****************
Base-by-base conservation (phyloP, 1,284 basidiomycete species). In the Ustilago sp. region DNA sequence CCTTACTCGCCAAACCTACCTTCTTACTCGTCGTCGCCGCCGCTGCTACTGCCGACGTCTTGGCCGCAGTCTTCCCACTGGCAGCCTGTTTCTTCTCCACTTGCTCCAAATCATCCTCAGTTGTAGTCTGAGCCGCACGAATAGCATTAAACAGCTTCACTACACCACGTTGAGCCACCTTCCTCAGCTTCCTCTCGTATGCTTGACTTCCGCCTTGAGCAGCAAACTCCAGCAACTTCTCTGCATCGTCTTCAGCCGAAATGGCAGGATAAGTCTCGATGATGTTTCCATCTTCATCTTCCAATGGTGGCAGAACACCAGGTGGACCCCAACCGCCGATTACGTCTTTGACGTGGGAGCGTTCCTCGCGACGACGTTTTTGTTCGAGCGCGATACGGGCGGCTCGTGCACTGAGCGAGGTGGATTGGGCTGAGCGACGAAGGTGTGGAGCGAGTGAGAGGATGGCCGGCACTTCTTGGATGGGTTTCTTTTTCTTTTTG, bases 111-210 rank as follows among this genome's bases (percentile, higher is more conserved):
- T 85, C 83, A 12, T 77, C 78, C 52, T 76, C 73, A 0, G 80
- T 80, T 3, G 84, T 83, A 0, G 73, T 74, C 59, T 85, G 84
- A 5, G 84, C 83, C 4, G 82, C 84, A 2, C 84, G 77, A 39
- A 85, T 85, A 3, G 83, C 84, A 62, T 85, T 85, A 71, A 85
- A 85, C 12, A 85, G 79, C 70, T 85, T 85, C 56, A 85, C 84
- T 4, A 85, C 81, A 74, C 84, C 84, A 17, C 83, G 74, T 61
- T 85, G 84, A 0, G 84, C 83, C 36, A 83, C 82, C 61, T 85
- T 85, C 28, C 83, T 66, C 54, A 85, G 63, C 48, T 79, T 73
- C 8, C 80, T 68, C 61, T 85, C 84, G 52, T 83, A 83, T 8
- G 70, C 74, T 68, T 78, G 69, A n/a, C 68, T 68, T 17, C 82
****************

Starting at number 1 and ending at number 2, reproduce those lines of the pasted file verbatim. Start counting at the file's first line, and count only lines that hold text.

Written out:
Base-by-base conservation (phyloP, 1,284 basidiomycete species). In the Ustilago sp. region DNA sequence CCTTACTCGCCAAACCTACCTTCTTACTCGTCGTCGCCGCCGCTGCTACTGCCGACGTCTTGGCCGCAGTCTTCCCACTGGCAGCCTGTTTCTTCTCCACTTGCTCCAAATCATCCTCAGTTGTAGTCTGAGCCGCACGAATAGCATTAAACAGCTTCACTACACCACGTTGAGCCACCTTCCTCAGCTTCCTCTCGTATGCTTGACTTCCGCCTTGAGCAGCAAACTCCAGCAACTTCTCTGCATCGTCTTCAGCCGAAATGGCAGGATAAGTCTCGATGATGTTTCCATCTTCATCTTCCAATGGTGGCAGAACACCAGGTGGACCCCAACCGCCGATTACGTCTTTGACGTGGGAGCGTTCCTCGCGACGACGTTTTTGTTCGAGCGCGATACGGGCGGCTCGTGCACTGAGCGAGGTGGATTGGGCTGAGCGACGAAGGTGTGGAGCGAGTGAGAGGATGGCCGGCACTTCTTGGATGGGTTTCTTTTTCTTTTTG, bases 111-210 rank as follows among this genome's bases (percentile, higher is more conserved):
- T 85, C 83, A 12, T 77, C 78, C 52, T 76, C 73, A 0, G 80